Tennessee senator discusses third grade retention law at second annual Literacy Summit

Staff photo by Olivia Ross  / Tennessee Senator Bo Watson speaks to the audience. The 2022 Literacy Summit was held at the Collegedale Commons on September 8, 2022
Staff photo by Olivia Ross / Tennessee Senator Bo Watson speaks to the audience. The 2022 Literacy Summit was held at the Collegedale Commons on September 8, 2022

State Sen. Bo Watson, R-Hixson, hosted the second annual Literacy Summit in Collegedale, where he, state and education officials discussed changes to the Tennessee Literacy Success Act that went into effect this fall.

The conversation centered on perhaps the biggest change associated with the act -- a law that requires school districts to hold back third graders who do not score proficiently on the English language arts portion of the Tennessee Comprehensive Assessment Program test.

Watson was joined by four other panelists: Yvette Stewart, director of elementary teaching & learning and K-12 literacy for Hamilton County Schools; Lisa Coons, chief academic officer for the Tennessee Department of Education; Deborah Reed, director of the Reading360 Research Center at the University of Tennessee in Knoxville; and Aleah Guthrie, senior director of policy and government relations for Tennessee Score.

Based on Hamilton County's most recent Tennessee Comprehensive Assessment Program results, 64% of third graders may be retained next year if their scores do not improve when they test again in spring.

"If we're truly going to execute this strategy, then we truly have to discipline ourselves to adhere to what the law is going to ask us to do," Watson told a crowd of about 100 people.

According to the law, a third grader who is approaching English language arts proficiency has the option to participate in a summer bridge program to achieve proficiency or receive high-dosage tutoring throughout their fourth-grade year.

A third grader who is well below English language arts proficiency must participate in both summer bridge programming and high-dosage tutoring in fourth grade.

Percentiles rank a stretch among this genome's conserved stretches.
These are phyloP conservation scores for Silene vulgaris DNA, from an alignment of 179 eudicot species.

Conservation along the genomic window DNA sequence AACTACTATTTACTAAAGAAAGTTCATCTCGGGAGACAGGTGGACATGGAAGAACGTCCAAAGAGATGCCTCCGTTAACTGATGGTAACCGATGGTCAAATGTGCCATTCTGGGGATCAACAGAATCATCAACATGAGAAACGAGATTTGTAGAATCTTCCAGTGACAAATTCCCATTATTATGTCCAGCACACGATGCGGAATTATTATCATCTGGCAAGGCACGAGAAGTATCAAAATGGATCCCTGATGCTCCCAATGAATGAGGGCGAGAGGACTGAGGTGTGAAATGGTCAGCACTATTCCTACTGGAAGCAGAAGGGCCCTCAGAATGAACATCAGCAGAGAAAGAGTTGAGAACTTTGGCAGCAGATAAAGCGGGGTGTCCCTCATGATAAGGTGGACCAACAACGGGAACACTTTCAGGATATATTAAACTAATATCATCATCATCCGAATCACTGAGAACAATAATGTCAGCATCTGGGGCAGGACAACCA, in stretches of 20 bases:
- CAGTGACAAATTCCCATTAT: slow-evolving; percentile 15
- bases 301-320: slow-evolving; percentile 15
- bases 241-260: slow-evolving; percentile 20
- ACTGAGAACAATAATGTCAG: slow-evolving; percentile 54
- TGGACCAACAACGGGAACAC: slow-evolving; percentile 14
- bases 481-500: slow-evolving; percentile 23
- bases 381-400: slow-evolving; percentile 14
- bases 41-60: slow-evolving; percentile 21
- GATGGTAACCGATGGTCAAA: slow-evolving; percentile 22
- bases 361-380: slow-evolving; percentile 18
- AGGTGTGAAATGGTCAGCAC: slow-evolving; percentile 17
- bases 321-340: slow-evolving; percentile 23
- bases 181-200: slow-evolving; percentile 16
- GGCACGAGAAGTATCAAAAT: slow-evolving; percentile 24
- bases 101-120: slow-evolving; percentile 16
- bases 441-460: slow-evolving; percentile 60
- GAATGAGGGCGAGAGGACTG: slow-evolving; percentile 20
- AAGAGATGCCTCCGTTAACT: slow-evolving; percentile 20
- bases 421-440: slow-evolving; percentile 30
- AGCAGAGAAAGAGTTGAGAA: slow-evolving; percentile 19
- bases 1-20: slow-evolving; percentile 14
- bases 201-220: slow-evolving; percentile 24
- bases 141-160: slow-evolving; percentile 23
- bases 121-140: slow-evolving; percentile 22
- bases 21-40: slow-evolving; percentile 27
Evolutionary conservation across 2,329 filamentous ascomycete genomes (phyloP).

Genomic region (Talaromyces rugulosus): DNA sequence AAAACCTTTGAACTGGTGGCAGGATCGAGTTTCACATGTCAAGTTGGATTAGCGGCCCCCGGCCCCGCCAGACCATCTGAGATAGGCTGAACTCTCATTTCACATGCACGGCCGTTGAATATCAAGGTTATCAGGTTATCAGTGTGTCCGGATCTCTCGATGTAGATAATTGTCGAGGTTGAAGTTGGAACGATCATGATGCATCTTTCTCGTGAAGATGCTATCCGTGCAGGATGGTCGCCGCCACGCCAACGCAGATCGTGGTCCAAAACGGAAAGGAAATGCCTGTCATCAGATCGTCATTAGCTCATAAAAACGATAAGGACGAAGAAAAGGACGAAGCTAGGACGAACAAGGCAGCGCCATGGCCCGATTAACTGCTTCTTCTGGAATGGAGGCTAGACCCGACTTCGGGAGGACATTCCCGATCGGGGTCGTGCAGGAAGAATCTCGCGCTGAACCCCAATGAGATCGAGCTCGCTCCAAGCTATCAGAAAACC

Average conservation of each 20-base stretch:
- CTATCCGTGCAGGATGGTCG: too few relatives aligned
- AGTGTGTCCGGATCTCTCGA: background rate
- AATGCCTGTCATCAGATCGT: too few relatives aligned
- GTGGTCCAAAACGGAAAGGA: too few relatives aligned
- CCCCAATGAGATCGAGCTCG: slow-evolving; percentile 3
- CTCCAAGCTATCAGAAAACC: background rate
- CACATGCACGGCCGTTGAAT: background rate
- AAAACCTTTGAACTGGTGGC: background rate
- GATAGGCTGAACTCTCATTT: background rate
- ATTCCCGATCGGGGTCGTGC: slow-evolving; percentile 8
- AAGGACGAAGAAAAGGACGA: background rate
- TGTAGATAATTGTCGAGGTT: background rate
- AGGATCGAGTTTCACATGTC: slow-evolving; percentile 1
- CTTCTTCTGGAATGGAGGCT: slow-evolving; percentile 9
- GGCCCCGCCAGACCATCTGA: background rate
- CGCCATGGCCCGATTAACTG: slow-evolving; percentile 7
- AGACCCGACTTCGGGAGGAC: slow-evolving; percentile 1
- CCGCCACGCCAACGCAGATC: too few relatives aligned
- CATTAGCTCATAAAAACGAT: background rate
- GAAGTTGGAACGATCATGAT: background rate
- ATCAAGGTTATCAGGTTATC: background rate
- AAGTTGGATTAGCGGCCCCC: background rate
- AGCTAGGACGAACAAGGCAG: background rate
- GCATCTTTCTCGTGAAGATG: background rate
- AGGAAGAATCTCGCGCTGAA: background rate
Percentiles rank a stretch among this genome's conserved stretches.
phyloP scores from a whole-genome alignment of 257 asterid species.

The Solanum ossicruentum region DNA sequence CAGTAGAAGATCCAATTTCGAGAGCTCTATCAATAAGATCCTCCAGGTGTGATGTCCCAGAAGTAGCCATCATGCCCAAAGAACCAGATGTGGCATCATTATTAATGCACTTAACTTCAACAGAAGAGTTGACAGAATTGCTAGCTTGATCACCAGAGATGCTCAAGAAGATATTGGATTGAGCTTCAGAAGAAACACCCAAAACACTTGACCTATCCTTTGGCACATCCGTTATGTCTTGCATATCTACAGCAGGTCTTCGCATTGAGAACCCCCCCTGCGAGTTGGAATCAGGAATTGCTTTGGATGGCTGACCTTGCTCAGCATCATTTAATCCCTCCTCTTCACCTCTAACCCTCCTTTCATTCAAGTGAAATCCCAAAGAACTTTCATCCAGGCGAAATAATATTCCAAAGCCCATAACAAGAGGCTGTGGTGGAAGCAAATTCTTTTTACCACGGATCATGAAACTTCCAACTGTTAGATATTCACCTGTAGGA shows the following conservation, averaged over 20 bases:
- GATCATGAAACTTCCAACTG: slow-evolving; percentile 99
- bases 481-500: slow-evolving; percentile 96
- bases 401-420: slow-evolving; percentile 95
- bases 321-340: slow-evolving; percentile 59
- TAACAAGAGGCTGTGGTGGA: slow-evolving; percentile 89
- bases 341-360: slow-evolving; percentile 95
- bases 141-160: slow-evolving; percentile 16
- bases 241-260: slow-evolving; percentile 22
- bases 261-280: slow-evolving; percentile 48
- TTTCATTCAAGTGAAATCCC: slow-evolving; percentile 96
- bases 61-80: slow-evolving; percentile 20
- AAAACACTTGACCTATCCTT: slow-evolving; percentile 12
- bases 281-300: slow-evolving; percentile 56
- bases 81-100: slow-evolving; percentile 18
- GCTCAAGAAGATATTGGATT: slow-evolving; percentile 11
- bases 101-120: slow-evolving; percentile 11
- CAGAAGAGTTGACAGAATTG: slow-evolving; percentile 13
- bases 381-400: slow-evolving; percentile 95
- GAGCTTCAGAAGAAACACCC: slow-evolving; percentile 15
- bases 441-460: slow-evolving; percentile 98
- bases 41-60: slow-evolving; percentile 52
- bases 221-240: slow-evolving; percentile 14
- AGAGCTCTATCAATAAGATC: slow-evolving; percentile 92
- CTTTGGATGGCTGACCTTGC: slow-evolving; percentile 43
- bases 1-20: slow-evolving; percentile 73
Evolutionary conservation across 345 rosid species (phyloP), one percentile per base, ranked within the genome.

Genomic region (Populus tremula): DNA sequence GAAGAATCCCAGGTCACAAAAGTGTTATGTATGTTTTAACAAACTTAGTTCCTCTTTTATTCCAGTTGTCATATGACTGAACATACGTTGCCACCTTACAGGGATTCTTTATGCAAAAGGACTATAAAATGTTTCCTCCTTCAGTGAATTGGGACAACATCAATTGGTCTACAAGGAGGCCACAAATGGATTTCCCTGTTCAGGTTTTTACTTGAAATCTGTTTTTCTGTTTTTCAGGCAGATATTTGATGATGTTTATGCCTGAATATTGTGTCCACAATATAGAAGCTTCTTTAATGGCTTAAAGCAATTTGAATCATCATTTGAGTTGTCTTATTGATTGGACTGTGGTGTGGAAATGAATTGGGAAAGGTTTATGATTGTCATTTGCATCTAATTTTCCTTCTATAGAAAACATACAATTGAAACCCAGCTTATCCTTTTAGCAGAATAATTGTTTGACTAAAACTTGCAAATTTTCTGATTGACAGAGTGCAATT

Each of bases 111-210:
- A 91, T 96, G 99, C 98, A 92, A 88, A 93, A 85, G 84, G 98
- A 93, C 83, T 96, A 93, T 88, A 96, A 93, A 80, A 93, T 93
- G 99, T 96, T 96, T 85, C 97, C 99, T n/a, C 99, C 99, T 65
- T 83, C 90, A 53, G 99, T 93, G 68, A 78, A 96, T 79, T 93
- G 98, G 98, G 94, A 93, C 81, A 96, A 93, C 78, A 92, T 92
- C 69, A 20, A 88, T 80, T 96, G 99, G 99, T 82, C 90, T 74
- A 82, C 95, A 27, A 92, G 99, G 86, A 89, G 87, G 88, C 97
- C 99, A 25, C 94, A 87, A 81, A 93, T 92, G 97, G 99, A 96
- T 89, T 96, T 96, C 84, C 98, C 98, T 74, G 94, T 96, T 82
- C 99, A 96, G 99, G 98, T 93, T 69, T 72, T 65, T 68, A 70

High-dosage tutoring is one-on-one instruction in small groups at least three times a week, or for about 50 hours over a semester.

"The tutoring program isn't about helping kids with their homework," Watson said. "It is a focused effort on making sure that that child has the foundational skills to learn how to read."

For the most part, the funding for tutors will come from philanthropic community partners.

"I started out by saying that government can't do this alone," Watson said. "And, so, in the audience are a lot of philanthropic organizations who are hearing this discussion who are, I hope, appreciating the gravity of the situation. And I would hope that what we will begin to see is the philanthropic community leaning in."

(READ MORE: Hamilton County students can expect a personalized education, greater school security this year)

The state has allocated $4.5 million to United Way to serve approximately 3,500 children in need of tutoring. The Urban League of Chattanooga has also partnered with the district to provide tutoring services.

Through the state's new education funding formula, the Tennessee Investment in Student Achievement Act, districts will also receive additional funding for each third grader who needs tutoring.

"The taxpayers are providing funding to those nonprofit organizations to help supplement or augment our literacy program," Watson said in an interview following the panel.

Stewart said the Hamilton County school district is working to prepare third graders for Tennessee Comprehensive Assessment Program testing in the spring. High-dosage tutoring is already underway for the majority of schools, and all schools will have their programs running by the end of September, she said.

"The training that we've given teachers to really understand again, how to do this work well, is really paying dividends for us. We are seeing that," Stewart said in an interview following the panel discussion.

However, she added that it takes time for scores to change, and the district will face new challenges next fall should many third graders be held back.

"We've got to figure that out," she said. "I mean, this is new legislation. It's a new way of thinking about what do you do to support kids that are struggling or that need additional support. So, that's a conversation that we're having."

(READ MORE: The majority of tests taken by Hamilton County students show failing scores in one or more subjects)

Jeanette Omarkhail, president of the Hamilton County Education Association, attended the summit. She said that while she appreciates the state's efforts to raise literacy rates, legislation and reality don't often mix. She suggested that legislators consult more often with those who are at the forefront of educating Tennessee's students: teachers.

"What we're looking at next year is the potential that we will have overcrowded classrooms," Omarkhail said in an interview. "I just think there's a lot of moving parts that haven't moved into their place yet. And because every district in the state is unique, having a cookie-cutter program with no flexibility may hinder that."

Watson said the legislation was never meant to be a burden placed solely on schools and that the state is calling on organizations and community members to step up, though the law does not require it. He said the consequences of a child not learning to read are significant for adult society.

"The consequences are a lot greater for society than they are for teachers," he said. "The consequences are huge for workforce development, they're huge for economic community development. So the consequences of not doing this are much greater."

Contact Carmen Nesbitt at cnesbitt@timesfreepress.com or 423-757-6327. Follow her on Twitter @carmen_nesbitt.

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